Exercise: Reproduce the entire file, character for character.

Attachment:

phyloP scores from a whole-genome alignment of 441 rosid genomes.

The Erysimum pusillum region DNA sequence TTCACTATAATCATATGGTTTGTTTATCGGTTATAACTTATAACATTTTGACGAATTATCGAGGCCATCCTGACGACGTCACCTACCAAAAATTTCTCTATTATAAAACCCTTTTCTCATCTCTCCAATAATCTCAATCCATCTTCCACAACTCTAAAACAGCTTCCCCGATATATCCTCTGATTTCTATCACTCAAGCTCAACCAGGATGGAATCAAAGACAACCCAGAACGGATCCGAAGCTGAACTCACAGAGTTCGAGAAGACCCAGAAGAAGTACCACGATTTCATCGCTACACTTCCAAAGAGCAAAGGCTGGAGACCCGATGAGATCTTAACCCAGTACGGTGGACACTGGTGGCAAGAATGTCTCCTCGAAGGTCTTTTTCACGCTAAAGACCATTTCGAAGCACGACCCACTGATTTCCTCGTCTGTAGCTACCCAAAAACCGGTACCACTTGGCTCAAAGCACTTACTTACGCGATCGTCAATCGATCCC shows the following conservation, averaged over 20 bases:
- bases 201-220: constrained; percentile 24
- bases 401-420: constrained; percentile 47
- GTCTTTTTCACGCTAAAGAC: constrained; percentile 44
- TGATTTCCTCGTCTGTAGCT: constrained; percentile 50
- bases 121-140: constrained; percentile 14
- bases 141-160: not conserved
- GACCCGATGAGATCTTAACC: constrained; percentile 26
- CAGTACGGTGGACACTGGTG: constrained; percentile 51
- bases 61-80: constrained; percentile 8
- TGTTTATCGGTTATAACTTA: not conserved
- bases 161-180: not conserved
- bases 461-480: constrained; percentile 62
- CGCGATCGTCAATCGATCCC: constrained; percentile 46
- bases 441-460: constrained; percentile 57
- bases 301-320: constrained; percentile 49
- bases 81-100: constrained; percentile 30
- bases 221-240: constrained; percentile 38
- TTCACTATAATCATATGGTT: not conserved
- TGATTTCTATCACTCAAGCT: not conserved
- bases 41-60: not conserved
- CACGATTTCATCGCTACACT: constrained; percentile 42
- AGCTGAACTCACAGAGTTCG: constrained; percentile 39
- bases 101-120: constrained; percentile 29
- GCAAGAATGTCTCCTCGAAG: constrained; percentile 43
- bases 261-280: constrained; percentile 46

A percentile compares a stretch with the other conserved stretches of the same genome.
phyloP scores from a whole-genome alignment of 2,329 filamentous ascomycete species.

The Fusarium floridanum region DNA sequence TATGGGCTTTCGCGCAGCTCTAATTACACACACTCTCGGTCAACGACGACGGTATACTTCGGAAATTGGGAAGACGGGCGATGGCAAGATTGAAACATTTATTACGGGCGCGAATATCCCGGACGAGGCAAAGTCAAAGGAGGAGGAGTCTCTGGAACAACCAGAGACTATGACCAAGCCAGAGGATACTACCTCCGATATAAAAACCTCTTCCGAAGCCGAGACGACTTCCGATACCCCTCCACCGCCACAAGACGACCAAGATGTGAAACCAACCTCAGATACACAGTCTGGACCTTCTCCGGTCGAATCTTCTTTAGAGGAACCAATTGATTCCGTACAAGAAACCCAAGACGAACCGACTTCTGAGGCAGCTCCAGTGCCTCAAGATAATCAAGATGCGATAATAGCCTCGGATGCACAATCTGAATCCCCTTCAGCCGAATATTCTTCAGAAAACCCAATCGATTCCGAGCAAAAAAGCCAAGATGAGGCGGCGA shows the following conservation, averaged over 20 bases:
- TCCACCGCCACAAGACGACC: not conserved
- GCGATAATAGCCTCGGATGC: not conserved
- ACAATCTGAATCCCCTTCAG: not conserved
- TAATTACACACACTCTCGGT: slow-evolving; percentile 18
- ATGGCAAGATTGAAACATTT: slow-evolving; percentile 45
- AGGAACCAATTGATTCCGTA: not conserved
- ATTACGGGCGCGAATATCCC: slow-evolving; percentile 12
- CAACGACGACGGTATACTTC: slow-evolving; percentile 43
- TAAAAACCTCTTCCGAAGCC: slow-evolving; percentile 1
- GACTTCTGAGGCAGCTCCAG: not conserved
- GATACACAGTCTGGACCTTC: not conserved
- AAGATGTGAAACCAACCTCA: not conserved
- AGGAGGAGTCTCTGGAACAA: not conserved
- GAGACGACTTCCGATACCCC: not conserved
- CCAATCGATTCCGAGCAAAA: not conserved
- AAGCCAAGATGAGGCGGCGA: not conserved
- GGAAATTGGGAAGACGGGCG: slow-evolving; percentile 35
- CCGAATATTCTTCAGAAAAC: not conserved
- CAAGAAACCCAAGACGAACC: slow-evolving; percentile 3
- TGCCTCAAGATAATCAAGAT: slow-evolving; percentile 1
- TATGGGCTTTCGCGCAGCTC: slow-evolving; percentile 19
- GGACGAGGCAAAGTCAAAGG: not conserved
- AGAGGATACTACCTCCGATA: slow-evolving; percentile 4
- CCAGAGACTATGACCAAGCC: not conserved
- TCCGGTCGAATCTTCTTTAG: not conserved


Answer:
phyloP scores from a whole-genome alignment of 441 rosid genomes.

The Erysimum pusillum region DNA sequence TTCACTATAATCATATGGTTTGTTTATCGGTTATAACTTATAACATTTTGACGAATTATCGAGGCCATCCTGACGACGTCACCTACCAAAAATTTCTCTATTATAAAACCCTTTTCTCATCTCTCCAATAATCTCAATCCATCTTCCACAACTCTAAAACAGCTTCCCCGATATATCCTCTGATTTCTATCACTCAAGCTCAACCAGGATGGAATCAAAGACAACCCAGAACGGATCCGAAGCTGAACTCACAGAGTTCGAGAAGACCCAGAAGAAGTACCACGATTTCATCGCTACACTTCCAAAGAGCAAAGGCTGGAGACCCGATGAGATCTTAACCCAGTACGGTGGACACTGGTGGCAAGAATGTCTCCTCGAAGGTCTTTTTCACGCTAAAGACCATTTCGAAGCACGACCCACTGATTTCCTCGTCTGTAGCTACCCAAAAACCGGTACCACTTGGCTCAAAGCACTTACTTACGCGATCGTCAATCGATCCC shows the following conservation, averaged over 20 bases:
- bases 201-220: constrained; percentile 24
- bases 401-420: constrained; percentile 47
- GTCTTTTTCACGCTAAAGAC: constrained; percentile 44
- TGATTTCCTCGTCTGTAGCT: constrained; percentile 50
- bases 121-140: constrained; percentile 14
- bases 141-160: not conserved
- GACCCGATGAGATCTTAACC: constrained; percentile 26
- CAGTACGGTGGACACTGGTG: constrained; percentile 51
- bases 61-80: constrained; percentile 8
- TGTTTATCGGTTATAACTTA: not conserved
- bases 161-180: not conserved
- bases 461-480: constrained; percentile 62
- CGCGATCGTCAATCGATCCC: constrained; percentile 46
- bases 441-460: constrained; percentile 57
- bases 301-320: constrained; percentile 49
- bases 81-100: constrained; percentile 30
- bases 221-240: constrained; percentile 38
- TTCACTATAATCATATGGTT: not conserved
- TGATTTCTATCACTCAAGCT: not conserved
- bases 41-60: not conserved
- CACGATTTCATCGCTACACT: constrained; percentile 42
- AGCTGAACTCACAGAGTTCG: constrained; percentile 39
- bases 101-120: constrained; percentile 29
- GCAAGAATGTCTCCTCGAAG: constrained; percentile 43
- bases 261-280: constrained; percentile 46

A percentile compares a stretch with the other conserved stretches of the same genome.
phyloP scores from a whole-genome alignment of 2,329 filamentous ascomycete species.

The Fusarium floridanum region DNA sequence TATGGGCTTTCGCGCAGCTCTAATTACACACACTCTCGGTCAACGACGACGGTATACTTCGGAAATTGGGAAGACGGGCGATGGCAAGATTGAAACATTTATTACGGGCGCGAATATCCCGGACGAGGCAAAGTCAAAGGAGGAGGAGTCTCTGGAACAACCAGAGACTATGACCAAGCCAGAGGATACTACCTCCGATATAAAAACCTCTTCCGAAGCCGAGACGACTTCCGATACCCCTCCACCGCCACAAGACGACCAAGATGTGAAACCAACCTCAGATACACAGTCTGGACCTTCTCCGGTCGAATCTTCTTTAGAGGAACCAATTGATTCCGTACAAGAAACCCAAGACGAACCGACTTCTGAGGCAGCTCCAGTGCCTCAAGATAATCAAGATGCGATAATAGCCTCGGATGCACAATCTGAATCCCCTTCAGCCGAATATTCTTCAGAAAACCCAATCGATTCCGAGCAAAAAAGCCAAGATGAGGCGGCGA shows the following conservation, averaged over 20 bases:
- TCCACCGCCACAAGACGACC: not conserved
- GCGATAATAGCCTCGGATGC: not conserved
- ACAATCTGAATCCCCTTCAG: not conserved
- TAATTACACACACTCTCGGT: slow-evolving; percentile 18
- ATGGCAAGATTGAAACATTT: slow-evolving; percentile 45
- AGGAACCAATTGATTCCGTA: not conserved
- ATTACGGGCGCGAATATCCC: slow-evolving; percentile 12
- CAACGACGACGGTATACTTC: slow-evolving; percentile 43
- TAAAAACCTCTTCCGAAGCC: slow-evolving; percentile 1
- GACTTCTGAGGCAGCTCCAG: not conserved
- GATACACAGTCTGGACCTTC: not conserved
- AAGATGTGAAACCAACCTCA: not conserved
- AGGAGGAGTCTCTGGAACAA: not conserved
- GAGACGACTTCCGATACCCC: not conserved
- CCAATCGATTCCGAGCAAAA: not conserved
- AAGCCAAGATGAGGCGGCGA: not conserved
- GGAAATTGGGAAGACGGGCG: slow-evolving; percentile 35
- CCGAATATTCTTCAGAAAAC: not conserved
- CAAGAAACCCAAGACGAACC: slow-evolving; percentile 3
- TGCCTCAAGATAATCAAGAT: slow-evolving; percentile 1
- TATGGGCTTTCGCGCAGCTC: slow-evolving; percentile 19
- GGACGAGGCAAAGTCAAAGG: not conserved
- AGAGGATACTACCTCCGATA: slow-evolving; percentile 4
- CCAGAGACTATGACCAAGCC: not conserved
- TCCGGTCGAATCTTCTTTAG: not conserved